Lawsuit Filed to Protect Endangered Sea Turtles and Rare Albatross From Deadly Hawaii Swordfish Longline Fishery

November 2, 2012 / Honolulu — Earthjustice filed a lawsuit today in federal district court, on behalf of the Center for Biological Diversity and Turtle Island Restoration Network, challenging a new rule by the National Marine Fisheries Service that doubles the number of endangered sea turtles allowed to be entangled and killed by Hawaii’s longline swordfish fishery. The suit brought under the Endangered Species Act and other federal environmental laws, aims to stop the Fisheries Service from allowing the fishery to cause the deaths of far too many endangered loggerhead and leatherback sea turtles, as well as migratory seabirds.

Loggerhead sea turtle (Caretta caretta)

Loggerhead sea turtle (Caretta caretta) © Picasa Creative Commons / Joseph & Farideh

”The Fisheries Service has, yet again, abdicated its conservation duties and bowed to the longliners’ insatiable appetite for more endangered wildlife,” said Earthjustice attorney Paul Achitoff, who has been challenging the fishery’s violations for many years. “We will continue to fight for these magnificent creatures as long as the Service continues to ignore the law.”

Conservation groups are opposing the new federal rule that allows the fishery to kill 34 endangered loggerheads and 26 critically endangered leatherbacks (previously it has been 17 loggerheads and 16 leatherbacks). One of the biggest threats to the survival of these sea turtles is longline fishing as these turtles drown or become seriously injured due to hooking on the fishing gear while trying to take bait or becoming entangled while swimming through the nearly invisible fishing lines.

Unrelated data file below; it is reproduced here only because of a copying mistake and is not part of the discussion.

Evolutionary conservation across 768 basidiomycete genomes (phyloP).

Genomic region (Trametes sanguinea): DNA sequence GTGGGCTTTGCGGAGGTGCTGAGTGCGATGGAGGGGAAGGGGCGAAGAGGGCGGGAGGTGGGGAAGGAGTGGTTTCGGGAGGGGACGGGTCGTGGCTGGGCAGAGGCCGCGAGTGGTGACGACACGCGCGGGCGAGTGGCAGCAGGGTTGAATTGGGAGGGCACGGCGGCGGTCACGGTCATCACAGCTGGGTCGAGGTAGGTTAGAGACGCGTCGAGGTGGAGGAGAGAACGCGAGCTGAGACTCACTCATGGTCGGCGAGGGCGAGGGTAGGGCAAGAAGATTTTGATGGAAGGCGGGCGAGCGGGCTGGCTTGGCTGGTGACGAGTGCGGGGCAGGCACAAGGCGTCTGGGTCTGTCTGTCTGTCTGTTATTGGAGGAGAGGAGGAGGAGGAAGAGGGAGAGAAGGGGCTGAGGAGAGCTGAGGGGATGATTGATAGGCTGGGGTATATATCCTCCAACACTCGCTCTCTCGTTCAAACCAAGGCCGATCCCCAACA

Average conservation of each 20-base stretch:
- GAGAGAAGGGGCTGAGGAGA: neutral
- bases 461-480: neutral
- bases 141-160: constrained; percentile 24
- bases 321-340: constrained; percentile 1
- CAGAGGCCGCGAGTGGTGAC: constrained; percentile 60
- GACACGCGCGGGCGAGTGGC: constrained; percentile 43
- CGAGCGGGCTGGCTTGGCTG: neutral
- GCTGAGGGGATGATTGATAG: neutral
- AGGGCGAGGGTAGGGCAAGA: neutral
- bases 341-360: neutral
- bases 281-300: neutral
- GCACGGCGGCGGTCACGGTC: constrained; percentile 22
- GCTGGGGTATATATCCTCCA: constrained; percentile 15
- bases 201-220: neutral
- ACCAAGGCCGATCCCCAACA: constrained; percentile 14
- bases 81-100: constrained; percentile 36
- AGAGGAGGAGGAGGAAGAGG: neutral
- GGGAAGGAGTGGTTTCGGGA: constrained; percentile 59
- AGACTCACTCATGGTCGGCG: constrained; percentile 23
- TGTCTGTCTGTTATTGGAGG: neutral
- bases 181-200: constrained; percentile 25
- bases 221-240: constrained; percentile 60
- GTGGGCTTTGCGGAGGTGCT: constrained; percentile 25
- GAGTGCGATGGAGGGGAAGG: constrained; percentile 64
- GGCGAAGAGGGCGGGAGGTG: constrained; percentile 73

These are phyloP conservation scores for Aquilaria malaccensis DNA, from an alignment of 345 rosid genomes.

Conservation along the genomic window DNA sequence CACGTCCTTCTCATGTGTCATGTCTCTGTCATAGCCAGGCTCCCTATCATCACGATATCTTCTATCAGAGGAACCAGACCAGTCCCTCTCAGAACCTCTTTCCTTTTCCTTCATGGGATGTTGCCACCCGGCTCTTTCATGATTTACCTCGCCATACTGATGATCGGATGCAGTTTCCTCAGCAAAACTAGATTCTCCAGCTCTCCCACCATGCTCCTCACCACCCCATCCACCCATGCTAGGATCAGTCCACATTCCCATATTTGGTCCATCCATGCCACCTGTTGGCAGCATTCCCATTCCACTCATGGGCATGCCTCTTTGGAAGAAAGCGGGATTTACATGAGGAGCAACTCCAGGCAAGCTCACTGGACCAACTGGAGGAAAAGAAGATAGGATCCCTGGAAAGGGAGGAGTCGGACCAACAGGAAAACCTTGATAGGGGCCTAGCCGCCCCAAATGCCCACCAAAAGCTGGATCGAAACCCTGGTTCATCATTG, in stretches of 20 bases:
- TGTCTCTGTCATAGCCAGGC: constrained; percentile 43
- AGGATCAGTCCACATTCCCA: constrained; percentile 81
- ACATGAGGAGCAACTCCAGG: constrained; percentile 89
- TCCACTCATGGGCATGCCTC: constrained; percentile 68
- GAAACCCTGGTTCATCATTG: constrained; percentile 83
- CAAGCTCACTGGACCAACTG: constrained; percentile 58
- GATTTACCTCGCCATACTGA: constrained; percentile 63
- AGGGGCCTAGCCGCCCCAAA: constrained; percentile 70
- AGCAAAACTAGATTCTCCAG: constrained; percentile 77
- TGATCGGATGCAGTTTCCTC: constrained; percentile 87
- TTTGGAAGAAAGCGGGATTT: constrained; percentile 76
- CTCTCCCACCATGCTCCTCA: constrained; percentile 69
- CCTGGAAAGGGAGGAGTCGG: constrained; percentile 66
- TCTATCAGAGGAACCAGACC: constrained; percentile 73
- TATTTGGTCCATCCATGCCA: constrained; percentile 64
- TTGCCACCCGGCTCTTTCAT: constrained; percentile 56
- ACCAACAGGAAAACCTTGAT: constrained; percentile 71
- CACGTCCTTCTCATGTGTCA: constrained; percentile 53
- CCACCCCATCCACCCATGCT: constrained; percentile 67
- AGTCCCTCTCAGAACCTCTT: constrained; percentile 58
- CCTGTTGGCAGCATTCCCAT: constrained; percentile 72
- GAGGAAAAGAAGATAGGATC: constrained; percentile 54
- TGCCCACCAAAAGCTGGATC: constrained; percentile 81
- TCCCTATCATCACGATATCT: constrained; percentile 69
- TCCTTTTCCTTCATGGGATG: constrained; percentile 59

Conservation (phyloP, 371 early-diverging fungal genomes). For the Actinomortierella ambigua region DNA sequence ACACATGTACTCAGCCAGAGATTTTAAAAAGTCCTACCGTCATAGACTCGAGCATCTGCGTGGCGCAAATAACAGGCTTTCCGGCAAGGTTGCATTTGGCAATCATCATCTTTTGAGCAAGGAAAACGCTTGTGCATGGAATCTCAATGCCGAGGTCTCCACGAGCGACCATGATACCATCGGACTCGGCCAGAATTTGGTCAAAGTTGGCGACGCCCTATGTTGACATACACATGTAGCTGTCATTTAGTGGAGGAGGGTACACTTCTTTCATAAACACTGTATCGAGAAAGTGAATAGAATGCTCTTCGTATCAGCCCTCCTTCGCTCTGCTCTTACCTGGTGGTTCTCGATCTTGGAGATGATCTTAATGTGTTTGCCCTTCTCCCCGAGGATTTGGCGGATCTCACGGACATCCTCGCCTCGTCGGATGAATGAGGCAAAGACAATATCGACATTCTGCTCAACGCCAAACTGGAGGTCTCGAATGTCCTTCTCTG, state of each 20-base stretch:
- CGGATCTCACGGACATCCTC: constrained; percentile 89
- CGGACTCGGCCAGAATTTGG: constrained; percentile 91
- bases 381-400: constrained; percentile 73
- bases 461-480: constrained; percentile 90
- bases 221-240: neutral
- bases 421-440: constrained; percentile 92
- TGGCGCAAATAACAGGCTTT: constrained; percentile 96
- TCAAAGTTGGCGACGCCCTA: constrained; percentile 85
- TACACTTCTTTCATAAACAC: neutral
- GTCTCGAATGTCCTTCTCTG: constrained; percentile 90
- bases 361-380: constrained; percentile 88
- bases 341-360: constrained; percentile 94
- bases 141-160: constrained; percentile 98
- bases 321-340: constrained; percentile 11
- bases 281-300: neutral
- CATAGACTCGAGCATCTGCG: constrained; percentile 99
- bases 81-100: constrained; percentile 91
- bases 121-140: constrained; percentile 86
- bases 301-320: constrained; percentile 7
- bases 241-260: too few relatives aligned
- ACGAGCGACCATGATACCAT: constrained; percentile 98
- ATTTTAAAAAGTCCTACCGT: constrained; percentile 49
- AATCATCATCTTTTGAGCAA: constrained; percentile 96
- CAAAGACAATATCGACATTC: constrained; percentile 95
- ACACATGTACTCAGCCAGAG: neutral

“The ocean’s largest sea turtles will soon be extinct unless they’re protected from drowning in fishing gear. It’s tragic that these large commercial fisheries are killing animals by the thousands for the sake of a few profitable swordfish,” said Miyoko Sakashita, the Center’s oceans director.

“The Hawaii longline fishery indiscriminately spreads its 60-mile long wall of deadly hooks without regard for the untold number of sea turtles, dolphins and seabirds it kills and injures,” said Todd Steiner, biologist and executive director of Turtle Island Restoration Network. “It is a shame that we must constantly file lawsuits to enforce even the modest protections that these threatened animals are legally guaranteed under the Endangered Species Act. It may be time to consider phasing out this irresponsible fishing technique.”

Fishing lines are also dangerous for seabirds that also dive for the bait and become hooked, as well as for albatross populations. The filed lawsuit therefore challenges a permit issued by the Fish and Wildlife Service that allows the fishery to catch Laysan and black-footed albatrosses without requiring the mitigation method the Service has acknowledged could save these increasingly rare birds.

Source: CBD